It's easy to be conflicted. Even though there's an absolutely enormous sample size out there, it seems the jury in the scientific community is still out and probably always will be. Opponents can always point to a bad cases to buttress their position. Proponents can always argue that those incidents are being stripped from their context, and that the factors that led to bad results there have no application here. Whether drilling is environmentally and socially sound will always depend on idiosyncratic features of the context in which the proposed drilling is taking place. We need an ordinance that is simultaneously clear and flexible enough to accommodate drilling where it belongs but prohibit it where it does not. Arguing for years in a vacuum about whether drilling is bad or good ignores the practical realities and won't help us settle on an ordinance.

Nachoman
Nachoman

Ironically that’s exactly what I tell people when Ive got gas.

heavy metal church lady
heavy metal church lady

First thing that needs to happen is that the Cheney Loophole is closed. The one that allows these companies to conceal the chemicals they are using.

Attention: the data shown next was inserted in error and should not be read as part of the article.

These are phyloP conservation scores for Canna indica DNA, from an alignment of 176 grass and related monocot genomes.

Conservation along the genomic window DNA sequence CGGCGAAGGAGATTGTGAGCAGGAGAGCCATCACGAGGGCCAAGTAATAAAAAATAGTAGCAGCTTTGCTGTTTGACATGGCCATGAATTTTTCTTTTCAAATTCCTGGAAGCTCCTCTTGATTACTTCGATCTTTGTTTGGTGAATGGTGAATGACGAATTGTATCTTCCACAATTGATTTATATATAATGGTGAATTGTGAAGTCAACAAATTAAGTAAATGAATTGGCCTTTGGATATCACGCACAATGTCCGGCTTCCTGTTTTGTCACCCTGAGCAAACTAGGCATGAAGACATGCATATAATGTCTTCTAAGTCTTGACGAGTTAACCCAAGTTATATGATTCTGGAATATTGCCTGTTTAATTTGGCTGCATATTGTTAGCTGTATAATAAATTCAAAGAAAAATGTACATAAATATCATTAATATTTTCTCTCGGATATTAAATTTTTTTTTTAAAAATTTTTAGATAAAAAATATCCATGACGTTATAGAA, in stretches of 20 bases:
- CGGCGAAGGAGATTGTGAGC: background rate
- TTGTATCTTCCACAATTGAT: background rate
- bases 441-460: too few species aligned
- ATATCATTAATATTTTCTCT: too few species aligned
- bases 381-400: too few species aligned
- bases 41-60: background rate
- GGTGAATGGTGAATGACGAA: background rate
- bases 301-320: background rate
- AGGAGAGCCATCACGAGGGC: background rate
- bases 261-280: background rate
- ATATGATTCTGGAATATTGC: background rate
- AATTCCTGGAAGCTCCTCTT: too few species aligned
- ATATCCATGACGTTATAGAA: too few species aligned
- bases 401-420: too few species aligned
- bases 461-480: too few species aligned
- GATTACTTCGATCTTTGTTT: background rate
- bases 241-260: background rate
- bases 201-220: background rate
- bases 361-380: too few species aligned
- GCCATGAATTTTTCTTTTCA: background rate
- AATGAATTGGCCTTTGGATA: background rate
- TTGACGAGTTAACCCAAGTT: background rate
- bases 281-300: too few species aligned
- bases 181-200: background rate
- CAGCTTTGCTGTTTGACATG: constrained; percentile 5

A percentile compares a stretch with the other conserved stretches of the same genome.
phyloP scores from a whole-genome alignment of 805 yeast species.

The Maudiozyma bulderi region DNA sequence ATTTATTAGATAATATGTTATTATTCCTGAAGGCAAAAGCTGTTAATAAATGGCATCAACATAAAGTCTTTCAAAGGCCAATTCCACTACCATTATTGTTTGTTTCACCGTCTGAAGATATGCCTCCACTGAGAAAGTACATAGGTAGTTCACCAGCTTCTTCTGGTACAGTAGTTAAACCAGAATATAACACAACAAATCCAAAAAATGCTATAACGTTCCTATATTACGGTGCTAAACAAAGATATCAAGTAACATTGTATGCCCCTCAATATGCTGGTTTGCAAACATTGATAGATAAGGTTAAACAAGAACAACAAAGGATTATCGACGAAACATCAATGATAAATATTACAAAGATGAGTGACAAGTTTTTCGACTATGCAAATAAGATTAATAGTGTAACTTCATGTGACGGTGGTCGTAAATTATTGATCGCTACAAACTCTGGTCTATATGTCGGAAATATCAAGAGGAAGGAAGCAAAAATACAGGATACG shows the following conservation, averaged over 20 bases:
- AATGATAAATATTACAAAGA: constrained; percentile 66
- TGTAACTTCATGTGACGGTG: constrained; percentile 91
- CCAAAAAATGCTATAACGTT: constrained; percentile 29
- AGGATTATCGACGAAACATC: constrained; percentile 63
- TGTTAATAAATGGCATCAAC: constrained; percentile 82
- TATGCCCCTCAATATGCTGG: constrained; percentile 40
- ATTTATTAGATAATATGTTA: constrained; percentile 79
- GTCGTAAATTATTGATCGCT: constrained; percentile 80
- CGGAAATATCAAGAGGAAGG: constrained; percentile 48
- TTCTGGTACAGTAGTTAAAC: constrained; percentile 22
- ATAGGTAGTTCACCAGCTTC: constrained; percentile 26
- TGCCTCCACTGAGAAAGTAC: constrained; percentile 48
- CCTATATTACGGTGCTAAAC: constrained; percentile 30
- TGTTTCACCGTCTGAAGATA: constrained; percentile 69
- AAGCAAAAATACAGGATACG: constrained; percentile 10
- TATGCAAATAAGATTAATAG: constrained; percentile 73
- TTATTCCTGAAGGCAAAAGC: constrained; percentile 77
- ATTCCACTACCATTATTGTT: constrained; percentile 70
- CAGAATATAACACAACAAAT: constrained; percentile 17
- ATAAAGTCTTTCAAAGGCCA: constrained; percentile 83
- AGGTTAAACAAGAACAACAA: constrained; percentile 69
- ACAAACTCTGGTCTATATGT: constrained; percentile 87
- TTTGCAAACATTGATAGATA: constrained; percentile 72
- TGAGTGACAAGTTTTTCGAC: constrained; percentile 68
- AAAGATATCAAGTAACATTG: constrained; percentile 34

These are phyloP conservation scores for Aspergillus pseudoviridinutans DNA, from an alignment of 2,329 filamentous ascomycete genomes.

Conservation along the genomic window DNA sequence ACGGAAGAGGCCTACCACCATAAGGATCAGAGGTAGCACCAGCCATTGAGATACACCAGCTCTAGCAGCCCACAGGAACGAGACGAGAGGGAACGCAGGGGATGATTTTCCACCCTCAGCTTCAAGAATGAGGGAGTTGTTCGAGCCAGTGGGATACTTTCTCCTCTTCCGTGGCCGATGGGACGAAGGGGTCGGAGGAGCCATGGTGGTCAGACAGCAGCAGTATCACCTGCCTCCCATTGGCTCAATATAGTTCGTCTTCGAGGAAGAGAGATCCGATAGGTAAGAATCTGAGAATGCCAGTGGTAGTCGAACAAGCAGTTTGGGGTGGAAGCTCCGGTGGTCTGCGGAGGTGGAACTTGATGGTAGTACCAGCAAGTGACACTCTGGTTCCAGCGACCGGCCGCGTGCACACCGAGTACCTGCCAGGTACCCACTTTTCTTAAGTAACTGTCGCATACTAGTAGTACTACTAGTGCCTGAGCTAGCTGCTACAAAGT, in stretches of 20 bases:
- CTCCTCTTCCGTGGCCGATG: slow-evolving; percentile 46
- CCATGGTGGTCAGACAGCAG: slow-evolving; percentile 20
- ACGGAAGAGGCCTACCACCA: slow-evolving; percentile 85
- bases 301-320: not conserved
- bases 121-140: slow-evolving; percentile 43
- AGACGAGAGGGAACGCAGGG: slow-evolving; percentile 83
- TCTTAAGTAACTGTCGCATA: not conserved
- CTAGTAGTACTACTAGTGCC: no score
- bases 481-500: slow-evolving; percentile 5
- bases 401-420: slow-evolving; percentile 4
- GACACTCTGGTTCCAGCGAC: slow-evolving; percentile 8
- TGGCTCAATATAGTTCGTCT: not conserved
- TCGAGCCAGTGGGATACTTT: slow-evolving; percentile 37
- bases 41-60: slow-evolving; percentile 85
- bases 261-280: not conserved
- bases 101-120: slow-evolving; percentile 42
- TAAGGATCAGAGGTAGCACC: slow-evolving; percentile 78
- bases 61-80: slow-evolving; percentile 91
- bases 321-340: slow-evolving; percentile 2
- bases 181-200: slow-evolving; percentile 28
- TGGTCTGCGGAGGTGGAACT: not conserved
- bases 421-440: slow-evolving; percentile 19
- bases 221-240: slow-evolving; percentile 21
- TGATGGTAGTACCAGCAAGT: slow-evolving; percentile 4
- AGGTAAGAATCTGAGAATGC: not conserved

Anonymous
Anonymous

At the same point, all of the information in favor of fracking is coming from people who stand to profit from it. I can't figure out financial motives from the people telling everyone to slow down, other than some of the people having homes that are located close to the potential sites who worry about their resale values. Mostly they just seem to worry about the environmental effects. That mismatch bothers me. It's not like the people opposed are being funded by the oil and coal industries so that they face less competition in the future.History tells us that the people who profit now almost certainly won't be the people who pay later if/when something goes wrong. That's why we are suspicious of people who tell us to trust the industry. Personally, I would say to ban it altogether within city limits, but as far as I can tell, that's not even what people like Angela Hunt want. They just want the issue studied so that reasonable restrictions can be put in place. They aren't saying "No, never" they're saying "Let's find the right place and put some safeguards in place, just in case"

JimS
JimS

I have felt for a long time that the government needs to crack down on flatulence. At least I'd like to see the imposition of some kind of attainment goals and possibly the use of Venturi-style scrubbers.It would even help some if people just apologized, especially on airplanes.